Mr Eugene Patrick Daly, 29, from Athlone, County Westmeath, Ireland, was travelling to New York City. He boarded the Titanic at Queenstown (ticket number 382651, £7, 15s). Daly played "Erin's Lament" on his uilleann pipes (a traditional Irish instrument) for his fellow steerage passengers, as the Titanic steamed away from Queenstown, bound for the new world. He would later file a claim for $50 for their loss. Similar pipes, possibly Daly's, were recently salvaged from the wreck. He…
Miss Margaret "Maggie" Madigan, 21 (? 25), boarded the Titanic at Queenstown as a third class passenger (ticket number 370370, £7 15s). She was on her way from Askeaton, Co Limerick to New York City. Margaret survived the disaster, escaping in lifeboat 15.
Neshan Krekorian (26) There is some controversy about his getting into a lifeboat. Some say he jumped in ahead of others and some say he was ordered to get in-whichever, he survived the sinking-a rarity for a 3rd class man. He made his way to Ontario, Canada but needed rest due to his bout of pneumonia. He eventually married-but never again did he go near a boat.
Mr Frederick Barrett. On April 6th he signed to work on the Titanic's maiden voyage. He was the lead fireman and was only 28 years old. When the iceberg struck the side of the ship he was working in boiler room six. It started to fill up with water so he went through a closing door that lead to boiler room five. All of the stokers were allowed to go to the upper deck except him. Eventually they were allowed to go to the upper deck. He survived by getting on to lifeboat number thirteen.
Rhoda 'Rosa' Mary Abbott was faced with obstacle. No men allowed was the rule, and she realized that her boys would be left behind. Her maternal instinct took over and when it was her time to get into the lifeboat, she pulled her sons near her and stepped into the background. She was going to perish into the deep with her sons. Later, Rhoda and her sons were swept from the deck as the Titanic went under. She managed to grab both her sons hands, but they wer...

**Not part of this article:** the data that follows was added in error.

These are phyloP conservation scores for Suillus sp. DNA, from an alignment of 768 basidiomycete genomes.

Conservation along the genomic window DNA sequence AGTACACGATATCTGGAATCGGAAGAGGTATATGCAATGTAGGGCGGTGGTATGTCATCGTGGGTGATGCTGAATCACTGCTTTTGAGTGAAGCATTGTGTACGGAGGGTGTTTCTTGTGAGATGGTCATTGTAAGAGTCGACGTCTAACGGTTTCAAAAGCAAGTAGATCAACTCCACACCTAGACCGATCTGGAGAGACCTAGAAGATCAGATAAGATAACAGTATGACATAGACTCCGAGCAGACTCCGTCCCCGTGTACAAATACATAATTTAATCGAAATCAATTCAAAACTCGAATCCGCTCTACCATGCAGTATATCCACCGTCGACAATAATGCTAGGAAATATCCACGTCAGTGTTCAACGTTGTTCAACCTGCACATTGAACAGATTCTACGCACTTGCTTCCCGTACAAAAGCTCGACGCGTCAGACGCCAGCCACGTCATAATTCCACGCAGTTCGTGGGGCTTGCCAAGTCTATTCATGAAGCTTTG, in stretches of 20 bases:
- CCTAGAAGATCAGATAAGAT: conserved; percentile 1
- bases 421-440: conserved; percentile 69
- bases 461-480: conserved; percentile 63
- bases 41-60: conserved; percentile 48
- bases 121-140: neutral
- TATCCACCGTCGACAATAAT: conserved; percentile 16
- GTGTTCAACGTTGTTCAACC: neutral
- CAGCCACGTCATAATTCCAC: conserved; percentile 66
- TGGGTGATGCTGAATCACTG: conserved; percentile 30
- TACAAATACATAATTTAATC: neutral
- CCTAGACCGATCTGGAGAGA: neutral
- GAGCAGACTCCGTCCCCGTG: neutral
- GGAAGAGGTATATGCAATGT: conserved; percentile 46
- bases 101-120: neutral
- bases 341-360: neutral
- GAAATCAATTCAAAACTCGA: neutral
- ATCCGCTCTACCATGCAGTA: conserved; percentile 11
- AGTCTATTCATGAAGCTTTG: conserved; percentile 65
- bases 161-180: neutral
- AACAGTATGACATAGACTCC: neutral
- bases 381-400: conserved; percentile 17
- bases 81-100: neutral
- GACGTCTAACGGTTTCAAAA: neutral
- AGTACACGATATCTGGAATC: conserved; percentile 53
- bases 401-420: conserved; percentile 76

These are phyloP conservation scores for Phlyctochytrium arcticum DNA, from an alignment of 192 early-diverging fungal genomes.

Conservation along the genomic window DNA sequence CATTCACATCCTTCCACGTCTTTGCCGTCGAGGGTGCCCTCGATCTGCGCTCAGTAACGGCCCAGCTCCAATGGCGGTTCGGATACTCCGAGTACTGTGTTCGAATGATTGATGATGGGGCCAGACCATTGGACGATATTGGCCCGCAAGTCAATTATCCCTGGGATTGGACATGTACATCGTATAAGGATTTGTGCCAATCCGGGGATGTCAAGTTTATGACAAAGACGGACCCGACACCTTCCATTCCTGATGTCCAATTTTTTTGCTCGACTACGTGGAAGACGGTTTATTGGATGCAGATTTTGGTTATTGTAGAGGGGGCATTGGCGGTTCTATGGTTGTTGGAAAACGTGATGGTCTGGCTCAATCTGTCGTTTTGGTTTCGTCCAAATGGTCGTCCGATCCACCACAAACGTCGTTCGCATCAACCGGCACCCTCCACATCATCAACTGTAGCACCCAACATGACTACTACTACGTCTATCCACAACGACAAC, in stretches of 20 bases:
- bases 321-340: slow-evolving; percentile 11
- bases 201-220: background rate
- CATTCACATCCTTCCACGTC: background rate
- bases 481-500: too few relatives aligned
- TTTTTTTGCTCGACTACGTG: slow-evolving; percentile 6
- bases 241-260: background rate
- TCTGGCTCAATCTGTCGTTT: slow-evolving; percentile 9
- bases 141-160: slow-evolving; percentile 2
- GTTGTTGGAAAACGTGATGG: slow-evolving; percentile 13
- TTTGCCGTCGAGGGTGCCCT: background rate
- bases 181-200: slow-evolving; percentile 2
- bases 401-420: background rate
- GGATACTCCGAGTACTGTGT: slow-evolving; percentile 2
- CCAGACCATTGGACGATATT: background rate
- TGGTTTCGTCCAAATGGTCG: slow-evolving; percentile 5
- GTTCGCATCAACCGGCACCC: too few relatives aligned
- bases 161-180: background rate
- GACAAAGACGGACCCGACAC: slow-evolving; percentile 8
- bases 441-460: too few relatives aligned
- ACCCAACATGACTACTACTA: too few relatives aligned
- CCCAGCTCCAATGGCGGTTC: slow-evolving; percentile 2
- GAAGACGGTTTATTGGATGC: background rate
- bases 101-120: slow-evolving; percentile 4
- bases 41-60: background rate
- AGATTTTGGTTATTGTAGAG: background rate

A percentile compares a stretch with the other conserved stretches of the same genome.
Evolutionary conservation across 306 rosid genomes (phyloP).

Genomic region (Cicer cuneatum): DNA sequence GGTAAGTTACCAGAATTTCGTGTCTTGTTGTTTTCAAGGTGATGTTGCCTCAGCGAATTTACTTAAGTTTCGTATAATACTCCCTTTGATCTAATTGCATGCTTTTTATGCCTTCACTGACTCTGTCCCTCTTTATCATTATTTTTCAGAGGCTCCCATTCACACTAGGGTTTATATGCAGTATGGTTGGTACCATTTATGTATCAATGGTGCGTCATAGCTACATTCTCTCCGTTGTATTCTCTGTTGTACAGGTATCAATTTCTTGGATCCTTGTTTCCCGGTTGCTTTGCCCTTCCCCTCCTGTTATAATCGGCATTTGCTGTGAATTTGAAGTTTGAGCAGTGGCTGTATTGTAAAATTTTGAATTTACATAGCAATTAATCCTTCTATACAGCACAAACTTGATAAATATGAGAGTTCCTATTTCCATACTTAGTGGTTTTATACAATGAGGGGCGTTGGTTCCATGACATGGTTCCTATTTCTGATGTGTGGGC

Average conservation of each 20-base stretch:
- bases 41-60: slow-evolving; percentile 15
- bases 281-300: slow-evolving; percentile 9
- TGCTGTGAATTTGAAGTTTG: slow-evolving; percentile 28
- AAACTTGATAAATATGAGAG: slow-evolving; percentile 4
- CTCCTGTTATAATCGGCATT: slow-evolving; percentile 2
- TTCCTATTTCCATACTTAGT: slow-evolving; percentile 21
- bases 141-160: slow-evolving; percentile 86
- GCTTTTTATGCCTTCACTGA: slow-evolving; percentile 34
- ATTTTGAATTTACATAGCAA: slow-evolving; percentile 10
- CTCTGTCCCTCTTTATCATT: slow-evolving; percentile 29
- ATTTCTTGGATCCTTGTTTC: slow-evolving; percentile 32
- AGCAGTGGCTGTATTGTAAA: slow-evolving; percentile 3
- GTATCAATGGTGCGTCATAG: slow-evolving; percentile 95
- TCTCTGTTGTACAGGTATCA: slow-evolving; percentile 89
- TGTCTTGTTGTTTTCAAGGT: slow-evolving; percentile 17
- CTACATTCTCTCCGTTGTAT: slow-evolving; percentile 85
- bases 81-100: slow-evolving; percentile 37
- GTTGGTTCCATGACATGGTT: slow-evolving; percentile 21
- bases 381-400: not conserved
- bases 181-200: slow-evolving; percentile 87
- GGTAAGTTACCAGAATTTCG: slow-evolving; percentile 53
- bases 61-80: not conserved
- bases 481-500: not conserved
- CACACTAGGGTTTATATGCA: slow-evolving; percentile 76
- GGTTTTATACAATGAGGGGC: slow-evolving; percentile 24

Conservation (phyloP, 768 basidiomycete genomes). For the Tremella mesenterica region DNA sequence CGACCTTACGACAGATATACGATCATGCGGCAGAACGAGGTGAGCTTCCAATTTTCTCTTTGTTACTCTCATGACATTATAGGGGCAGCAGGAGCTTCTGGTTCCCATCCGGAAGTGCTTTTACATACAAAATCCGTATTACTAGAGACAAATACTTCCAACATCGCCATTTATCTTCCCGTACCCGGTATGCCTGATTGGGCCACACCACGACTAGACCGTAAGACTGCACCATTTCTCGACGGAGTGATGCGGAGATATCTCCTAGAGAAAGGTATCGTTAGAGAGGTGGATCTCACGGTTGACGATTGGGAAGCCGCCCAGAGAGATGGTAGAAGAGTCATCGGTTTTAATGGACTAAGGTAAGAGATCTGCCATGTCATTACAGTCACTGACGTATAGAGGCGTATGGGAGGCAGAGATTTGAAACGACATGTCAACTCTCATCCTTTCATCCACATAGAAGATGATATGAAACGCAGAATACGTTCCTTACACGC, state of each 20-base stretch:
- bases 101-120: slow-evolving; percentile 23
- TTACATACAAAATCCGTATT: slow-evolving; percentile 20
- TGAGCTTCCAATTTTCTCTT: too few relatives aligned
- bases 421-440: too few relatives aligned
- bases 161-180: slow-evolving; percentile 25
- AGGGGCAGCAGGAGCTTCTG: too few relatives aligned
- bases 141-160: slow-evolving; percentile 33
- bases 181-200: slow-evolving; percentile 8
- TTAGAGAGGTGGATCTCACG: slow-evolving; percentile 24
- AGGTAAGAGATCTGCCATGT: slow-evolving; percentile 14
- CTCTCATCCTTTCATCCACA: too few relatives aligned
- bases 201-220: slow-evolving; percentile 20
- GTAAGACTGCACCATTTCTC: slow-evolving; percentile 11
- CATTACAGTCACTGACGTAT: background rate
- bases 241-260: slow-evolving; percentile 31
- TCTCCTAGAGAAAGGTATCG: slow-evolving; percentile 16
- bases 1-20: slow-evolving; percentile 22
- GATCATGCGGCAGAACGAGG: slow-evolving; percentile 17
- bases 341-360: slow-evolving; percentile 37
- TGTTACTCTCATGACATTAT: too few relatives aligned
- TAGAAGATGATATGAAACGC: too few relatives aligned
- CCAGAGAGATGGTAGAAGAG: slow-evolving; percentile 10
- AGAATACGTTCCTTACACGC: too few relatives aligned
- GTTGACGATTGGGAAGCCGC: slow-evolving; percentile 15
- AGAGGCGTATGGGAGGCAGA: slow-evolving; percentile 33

Susan Webber a few years before she survived the Titanic. Susan Webber survived the disaster on board lifeboat 12. She had been travelling on Titanic to emigrate to her nephew Charles E Webber of Hartford, Connecticut. She remained in the USA living with him and his wife, Kathleen, at 3 Forest Street, Rocky Hill, Hartford County, Connecticut, acting as their housekeeper for the rest of her life.
"I could see the lights of the ship starting to go under water, then soundlessly, perhaps a mile away, it just went down. It was gone. Oh yes, the sky was very black and the stars were very bright. They told me the people in the water were singing, but I knew they were screaming." Madeleine Mellinger in a Toronto Star interview, April 15, 1974, Titanic survivor
George Wright. George booked his ticket on the Titanic at the last minute. His name isn't listed on the ships original manifest. Keeping to himself, no one even remembered seeing him during the voyage. It is thought (by his friends) that because he was known to be a heavy sleeper, he probably went to bed on April 14th 1912 and just never woke up.
Sig. Battista Antonio (Baptiste) Allaria, 22, was born in Molini di Triora, Provincia di Imperia, Italy on 31 May 1889, the son of Antonio and Maria Anna Caldani. When he signed-on to the Titanic, on 6 April 1912, he gave his address as 9 Orchard Place, (Southampton). His last ship had been the Olympic. Allaria died in the sinking, his body was later recovered by the cable-ship MacKay Bennett (#221) and was buried at Fairview Cemetery, Halifax, Nova Scotia, on 6 May 1912.